Jane Doe review at Assembly George Square, Edinburgh – ‘careful, important show’
This politically vital show from New Zealand-based Zanetti Productions has been built with great care by a young company treating difficult, complex material with the gravity it deserves.
Using a patchwork of court transcripts and text messages taken from or based on material from recent high-profile rape cases, as well as interviews with a range of young women and men, Jane Doe draws attention to how institutionalised misogyny leaves real women vulnerable.
This is an increasingly talked about topic, especially after high profile cases such as People v. Turner, in which his father’s description of molesting an unconscious woman as “20 minutes of action” revealed something entrenched and horrible that must be questioned. It can’t be said enough that women’s bodies are their own.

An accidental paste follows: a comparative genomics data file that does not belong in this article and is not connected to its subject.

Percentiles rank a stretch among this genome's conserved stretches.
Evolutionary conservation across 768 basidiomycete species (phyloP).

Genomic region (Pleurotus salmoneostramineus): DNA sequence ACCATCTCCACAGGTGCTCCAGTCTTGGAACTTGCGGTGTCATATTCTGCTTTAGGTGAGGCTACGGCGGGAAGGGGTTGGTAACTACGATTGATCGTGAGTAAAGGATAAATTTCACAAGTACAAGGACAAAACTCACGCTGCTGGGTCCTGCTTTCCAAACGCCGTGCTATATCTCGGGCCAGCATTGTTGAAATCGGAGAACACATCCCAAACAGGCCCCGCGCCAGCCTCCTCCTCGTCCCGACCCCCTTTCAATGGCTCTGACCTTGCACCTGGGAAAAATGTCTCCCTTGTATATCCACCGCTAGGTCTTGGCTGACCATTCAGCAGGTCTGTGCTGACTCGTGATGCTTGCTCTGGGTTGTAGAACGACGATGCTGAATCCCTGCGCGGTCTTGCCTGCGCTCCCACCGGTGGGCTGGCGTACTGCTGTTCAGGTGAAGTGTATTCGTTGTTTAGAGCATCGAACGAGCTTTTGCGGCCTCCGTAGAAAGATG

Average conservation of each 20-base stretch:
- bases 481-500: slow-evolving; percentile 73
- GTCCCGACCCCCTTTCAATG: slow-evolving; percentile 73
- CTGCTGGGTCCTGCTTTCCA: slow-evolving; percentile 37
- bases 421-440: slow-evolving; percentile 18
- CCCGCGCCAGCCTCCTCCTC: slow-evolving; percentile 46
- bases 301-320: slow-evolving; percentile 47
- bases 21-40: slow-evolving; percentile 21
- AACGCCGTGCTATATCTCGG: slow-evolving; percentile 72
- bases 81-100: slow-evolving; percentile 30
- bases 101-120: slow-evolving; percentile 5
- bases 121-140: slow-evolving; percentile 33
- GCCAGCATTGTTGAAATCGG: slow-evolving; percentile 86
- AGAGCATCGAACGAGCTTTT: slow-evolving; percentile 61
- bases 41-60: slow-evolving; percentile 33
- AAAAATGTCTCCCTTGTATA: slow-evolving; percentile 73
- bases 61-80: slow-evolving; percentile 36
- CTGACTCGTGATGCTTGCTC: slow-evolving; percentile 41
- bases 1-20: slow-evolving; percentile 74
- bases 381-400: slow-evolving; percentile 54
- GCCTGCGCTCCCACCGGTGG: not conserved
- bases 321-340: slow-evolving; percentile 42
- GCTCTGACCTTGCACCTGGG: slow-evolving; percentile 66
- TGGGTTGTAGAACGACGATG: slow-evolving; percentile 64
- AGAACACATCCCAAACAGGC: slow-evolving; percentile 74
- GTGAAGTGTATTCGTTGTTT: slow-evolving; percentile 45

However, Jane Doe will struggle to break new ground on this subject for anyone who has already grimly read up on these cases, as most in their audience surely will have. As with so much theatre on important, knotty subjects, you have the frustrating sense that those who need to see it most will not.
Nonetheless, moments of this careful, important show, delicately held together by solo performer Karin McCracken, will stay with you.